Indigenous Foods and Native American Recipes
Enjoy browsing a vast selection of Native American recipes. Foods from categories of beverages and teas, fruit and berries, grains and breads, plants and vegetables, seeds and nuts, fowl, fish, and meat. These indigenous, traditional and contemporary recipes from various regions.
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|Recipe of The Week: Broccoli and Wild Rice Casserole|
Broccoli & Wild Rice Casserole
Tribal Affiliation : Saxon, Ojibway & Lesh (Polish)
Orgin of Recipe : Offered by Deborah Running Behind
Directions Stir together all ingredients in a buttered baking dish.
Bake in a 350-degree (F) oven for 20-30 minutes.
Eggs & Wild Onions –Cherokee
Coarsely chop the onions.
Steam them for a few minutes with a little water. (Cover them and cook until they are limp)
Add eggs and stir to scramble them.
Add butter or grease, salt and pepper to taste.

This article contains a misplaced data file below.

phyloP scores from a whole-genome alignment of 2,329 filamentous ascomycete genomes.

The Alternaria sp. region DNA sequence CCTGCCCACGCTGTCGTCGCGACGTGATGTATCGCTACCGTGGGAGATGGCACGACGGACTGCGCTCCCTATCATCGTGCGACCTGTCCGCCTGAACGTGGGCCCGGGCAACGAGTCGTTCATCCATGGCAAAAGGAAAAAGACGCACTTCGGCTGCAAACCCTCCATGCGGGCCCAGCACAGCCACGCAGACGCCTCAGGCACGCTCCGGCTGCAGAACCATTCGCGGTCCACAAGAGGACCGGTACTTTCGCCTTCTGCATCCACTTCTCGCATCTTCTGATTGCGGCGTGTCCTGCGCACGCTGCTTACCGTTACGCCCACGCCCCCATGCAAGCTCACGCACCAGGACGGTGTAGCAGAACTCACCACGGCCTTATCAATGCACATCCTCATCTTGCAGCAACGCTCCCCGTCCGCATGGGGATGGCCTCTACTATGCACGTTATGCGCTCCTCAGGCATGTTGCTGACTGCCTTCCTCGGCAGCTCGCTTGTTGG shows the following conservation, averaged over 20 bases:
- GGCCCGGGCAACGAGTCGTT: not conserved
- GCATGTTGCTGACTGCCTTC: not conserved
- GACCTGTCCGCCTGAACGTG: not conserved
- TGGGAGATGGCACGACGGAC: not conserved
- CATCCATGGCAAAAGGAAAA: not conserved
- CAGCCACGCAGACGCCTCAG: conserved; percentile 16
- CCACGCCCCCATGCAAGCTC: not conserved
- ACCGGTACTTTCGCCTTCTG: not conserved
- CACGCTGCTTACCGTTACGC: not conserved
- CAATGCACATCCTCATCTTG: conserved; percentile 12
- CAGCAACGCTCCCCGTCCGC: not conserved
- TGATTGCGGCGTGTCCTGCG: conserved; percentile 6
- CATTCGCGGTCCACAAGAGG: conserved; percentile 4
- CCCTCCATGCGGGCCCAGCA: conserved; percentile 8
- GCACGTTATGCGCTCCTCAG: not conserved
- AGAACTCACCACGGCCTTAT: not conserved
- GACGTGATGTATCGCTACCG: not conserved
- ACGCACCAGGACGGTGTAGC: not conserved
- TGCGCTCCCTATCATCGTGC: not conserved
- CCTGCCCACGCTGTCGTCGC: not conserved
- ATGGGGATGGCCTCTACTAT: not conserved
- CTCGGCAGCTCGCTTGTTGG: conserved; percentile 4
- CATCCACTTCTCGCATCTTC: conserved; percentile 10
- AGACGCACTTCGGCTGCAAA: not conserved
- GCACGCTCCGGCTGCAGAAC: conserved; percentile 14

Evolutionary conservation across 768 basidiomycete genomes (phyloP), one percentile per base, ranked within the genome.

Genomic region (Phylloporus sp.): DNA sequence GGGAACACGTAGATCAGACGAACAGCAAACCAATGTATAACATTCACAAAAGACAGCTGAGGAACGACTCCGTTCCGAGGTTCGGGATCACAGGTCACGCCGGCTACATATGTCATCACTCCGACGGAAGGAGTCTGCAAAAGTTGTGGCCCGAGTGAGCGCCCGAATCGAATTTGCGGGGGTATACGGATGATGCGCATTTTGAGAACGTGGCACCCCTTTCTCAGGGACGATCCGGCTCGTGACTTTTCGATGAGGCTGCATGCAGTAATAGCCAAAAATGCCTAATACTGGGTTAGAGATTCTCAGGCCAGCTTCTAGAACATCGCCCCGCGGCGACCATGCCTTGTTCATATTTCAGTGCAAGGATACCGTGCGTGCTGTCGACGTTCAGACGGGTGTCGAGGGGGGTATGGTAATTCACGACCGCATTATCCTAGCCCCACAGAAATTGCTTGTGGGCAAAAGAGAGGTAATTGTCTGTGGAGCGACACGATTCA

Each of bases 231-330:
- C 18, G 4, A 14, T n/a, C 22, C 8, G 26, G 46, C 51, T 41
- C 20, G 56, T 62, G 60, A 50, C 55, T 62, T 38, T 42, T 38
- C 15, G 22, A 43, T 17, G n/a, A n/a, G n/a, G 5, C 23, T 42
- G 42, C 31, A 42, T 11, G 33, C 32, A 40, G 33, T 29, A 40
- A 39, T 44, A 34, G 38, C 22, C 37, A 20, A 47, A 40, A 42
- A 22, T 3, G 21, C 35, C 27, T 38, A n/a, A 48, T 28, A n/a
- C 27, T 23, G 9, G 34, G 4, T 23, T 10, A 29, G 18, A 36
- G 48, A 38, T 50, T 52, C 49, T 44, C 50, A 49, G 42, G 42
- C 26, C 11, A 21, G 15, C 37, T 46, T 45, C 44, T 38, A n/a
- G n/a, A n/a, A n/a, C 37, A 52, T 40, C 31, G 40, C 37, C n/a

Fry like scrambled eggs until they are as done as you like. Best if not overcooked, though.
Tribal Affiliation : Cherokee
Orgin of Recipe : Offered by LeeAnn Dreadfulwater
Type of Dish : Contemporary & Tradional
Foods that are enjoyed today which are contributed to Native American origin are maize (corn), potatoes, wild rice, peppers, tomatoes, and many more. Foods that are contributed to African origin were brought with the slaves from Africa. The slave traders brought captured slaves and also foods from Africa. The foods included cassava, yams, greens, peas, beans, and cereals, watermelon, banana, plantain and many more.
For the Native American and Africans to go from an abundance of food and drink to having to make due with whatever scraps of nutrients they could find or be given by their European enslavers was quite a dramatic change. But, they still survived and shared what little they had during their enslavement with others. The food they survived on sustained life but not necessarily good health.
Today, people of color have the highest rates of many chronic diseases to include cancer, high blood pressure, diabetes, and obesity. That is why it is time to return to eating in what is termed “close to the soil”. In other words, begin to eat fresh vegetables and fruits and lots of water. These are the eating habits and diets of our heritage.
Article by: CherokeeCloud
Written: August 23, 2006